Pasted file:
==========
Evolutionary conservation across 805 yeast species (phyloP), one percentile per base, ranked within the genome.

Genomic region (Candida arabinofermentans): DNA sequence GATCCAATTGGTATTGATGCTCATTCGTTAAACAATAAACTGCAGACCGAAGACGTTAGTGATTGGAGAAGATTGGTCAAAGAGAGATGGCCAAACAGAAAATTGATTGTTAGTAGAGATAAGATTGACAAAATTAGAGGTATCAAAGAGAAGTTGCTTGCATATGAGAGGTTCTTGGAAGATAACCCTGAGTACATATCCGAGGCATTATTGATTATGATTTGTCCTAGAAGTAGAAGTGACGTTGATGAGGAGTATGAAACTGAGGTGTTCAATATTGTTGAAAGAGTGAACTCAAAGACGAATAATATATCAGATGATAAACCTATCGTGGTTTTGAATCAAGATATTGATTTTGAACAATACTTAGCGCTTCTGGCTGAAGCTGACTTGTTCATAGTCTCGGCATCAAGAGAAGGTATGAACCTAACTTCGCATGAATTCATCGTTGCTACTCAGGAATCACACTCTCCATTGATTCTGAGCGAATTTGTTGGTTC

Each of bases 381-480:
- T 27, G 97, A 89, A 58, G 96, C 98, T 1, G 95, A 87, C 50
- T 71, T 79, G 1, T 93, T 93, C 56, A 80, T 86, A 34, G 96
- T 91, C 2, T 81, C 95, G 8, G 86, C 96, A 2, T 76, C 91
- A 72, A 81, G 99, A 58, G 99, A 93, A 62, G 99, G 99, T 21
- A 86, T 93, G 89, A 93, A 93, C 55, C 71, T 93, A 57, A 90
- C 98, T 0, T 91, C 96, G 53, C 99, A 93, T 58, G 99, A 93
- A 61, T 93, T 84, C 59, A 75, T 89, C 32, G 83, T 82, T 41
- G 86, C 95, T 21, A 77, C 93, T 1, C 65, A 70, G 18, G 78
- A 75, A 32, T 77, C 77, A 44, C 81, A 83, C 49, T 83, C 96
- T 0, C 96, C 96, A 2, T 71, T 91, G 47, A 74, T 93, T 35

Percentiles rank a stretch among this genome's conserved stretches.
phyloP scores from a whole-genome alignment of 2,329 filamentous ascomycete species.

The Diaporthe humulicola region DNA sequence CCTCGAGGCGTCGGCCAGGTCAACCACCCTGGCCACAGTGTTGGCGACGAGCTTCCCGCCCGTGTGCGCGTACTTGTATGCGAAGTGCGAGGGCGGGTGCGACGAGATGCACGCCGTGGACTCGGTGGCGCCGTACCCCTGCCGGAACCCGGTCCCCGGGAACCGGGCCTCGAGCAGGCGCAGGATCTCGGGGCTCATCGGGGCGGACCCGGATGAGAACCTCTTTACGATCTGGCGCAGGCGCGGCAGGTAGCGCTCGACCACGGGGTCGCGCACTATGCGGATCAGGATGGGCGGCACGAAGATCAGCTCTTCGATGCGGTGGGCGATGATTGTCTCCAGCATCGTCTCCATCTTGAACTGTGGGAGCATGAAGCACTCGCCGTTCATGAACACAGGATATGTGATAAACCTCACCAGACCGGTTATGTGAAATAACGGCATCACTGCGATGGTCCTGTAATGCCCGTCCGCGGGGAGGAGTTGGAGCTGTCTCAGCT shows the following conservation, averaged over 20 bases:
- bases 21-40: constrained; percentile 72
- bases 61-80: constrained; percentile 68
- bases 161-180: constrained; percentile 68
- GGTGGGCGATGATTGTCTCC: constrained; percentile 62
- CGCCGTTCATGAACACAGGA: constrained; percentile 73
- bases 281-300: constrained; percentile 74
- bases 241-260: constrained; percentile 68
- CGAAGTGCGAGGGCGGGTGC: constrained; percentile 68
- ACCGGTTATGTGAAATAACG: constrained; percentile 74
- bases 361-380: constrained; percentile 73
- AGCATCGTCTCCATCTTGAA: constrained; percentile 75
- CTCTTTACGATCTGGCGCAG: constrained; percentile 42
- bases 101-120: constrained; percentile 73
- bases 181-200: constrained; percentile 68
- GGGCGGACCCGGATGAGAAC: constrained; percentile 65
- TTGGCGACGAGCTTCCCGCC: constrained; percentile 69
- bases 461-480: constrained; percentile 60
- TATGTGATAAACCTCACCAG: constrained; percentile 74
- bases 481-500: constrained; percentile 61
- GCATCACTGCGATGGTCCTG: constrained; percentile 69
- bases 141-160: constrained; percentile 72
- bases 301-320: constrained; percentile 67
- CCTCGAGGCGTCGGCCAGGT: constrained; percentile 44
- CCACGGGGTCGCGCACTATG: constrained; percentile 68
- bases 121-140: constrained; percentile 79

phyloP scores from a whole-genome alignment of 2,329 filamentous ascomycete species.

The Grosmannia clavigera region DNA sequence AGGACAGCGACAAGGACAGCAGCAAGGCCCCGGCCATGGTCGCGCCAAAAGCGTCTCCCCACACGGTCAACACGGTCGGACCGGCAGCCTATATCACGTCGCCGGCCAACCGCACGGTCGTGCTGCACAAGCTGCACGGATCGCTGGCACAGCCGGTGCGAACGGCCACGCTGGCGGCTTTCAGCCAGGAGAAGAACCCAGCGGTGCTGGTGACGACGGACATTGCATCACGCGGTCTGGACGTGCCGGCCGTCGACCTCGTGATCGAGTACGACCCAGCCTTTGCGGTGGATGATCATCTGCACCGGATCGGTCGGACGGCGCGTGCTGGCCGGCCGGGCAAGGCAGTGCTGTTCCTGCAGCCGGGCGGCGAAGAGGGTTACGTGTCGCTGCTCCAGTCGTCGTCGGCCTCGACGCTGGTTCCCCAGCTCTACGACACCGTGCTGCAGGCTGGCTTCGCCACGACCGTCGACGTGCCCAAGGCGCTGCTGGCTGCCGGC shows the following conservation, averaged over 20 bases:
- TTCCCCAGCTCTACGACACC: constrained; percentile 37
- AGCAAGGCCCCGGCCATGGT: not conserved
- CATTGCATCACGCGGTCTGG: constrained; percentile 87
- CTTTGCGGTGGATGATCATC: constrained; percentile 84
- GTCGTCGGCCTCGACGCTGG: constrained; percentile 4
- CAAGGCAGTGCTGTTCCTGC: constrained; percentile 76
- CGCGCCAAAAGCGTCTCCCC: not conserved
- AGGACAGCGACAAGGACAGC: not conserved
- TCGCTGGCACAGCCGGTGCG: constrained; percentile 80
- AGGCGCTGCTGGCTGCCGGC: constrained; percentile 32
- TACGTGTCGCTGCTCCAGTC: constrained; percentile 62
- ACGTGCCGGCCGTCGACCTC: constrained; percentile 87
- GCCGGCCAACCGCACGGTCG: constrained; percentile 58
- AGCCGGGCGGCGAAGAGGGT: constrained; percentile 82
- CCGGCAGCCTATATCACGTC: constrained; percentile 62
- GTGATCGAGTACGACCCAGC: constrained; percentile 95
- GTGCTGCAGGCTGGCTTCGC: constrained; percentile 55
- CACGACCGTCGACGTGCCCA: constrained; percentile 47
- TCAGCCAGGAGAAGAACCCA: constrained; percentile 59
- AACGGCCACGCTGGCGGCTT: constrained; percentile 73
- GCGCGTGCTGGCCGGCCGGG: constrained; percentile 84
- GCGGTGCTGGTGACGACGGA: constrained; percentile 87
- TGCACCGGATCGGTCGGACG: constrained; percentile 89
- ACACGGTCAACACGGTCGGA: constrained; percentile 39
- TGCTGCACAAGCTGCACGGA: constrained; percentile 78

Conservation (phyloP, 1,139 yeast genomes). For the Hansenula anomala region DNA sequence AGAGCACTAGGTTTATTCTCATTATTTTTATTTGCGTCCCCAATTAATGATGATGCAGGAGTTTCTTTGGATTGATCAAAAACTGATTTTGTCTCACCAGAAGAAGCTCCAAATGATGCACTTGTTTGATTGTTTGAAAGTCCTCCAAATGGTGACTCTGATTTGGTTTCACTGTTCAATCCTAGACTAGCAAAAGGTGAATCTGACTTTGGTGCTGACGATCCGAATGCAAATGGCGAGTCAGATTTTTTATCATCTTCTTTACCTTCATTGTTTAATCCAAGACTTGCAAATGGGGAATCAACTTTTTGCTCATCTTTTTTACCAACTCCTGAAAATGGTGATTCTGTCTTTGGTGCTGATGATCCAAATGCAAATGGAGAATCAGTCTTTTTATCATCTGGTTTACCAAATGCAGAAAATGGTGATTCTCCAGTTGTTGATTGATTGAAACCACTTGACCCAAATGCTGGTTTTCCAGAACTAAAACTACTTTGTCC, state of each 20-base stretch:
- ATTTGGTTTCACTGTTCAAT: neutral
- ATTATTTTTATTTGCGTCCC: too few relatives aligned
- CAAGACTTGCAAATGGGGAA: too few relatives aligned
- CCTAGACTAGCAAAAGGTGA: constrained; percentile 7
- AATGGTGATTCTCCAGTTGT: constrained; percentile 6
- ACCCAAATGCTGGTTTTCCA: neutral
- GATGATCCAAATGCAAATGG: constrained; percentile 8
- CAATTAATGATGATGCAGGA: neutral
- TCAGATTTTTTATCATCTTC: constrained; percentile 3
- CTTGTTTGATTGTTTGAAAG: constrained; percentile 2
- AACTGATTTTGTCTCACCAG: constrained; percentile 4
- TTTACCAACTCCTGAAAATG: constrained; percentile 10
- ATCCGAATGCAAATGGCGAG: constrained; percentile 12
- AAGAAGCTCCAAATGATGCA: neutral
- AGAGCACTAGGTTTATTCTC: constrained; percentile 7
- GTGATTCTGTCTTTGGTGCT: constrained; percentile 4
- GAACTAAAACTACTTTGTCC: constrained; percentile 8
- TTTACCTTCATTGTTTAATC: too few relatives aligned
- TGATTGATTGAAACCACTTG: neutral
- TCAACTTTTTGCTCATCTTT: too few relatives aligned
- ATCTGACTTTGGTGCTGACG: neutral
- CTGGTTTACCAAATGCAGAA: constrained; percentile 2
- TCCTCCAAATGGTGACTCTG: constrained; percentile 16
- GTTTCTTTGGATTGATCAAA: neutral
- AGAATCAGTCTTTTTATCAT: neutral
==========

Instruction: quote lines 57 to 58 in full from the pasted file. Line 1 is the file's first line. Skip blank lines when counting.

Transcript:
- AGCCGGGCGGCGAAGAGGGT: constrained; percentile 82
- CCGGCAGCCTATATCACGTC: constrained; percentile 62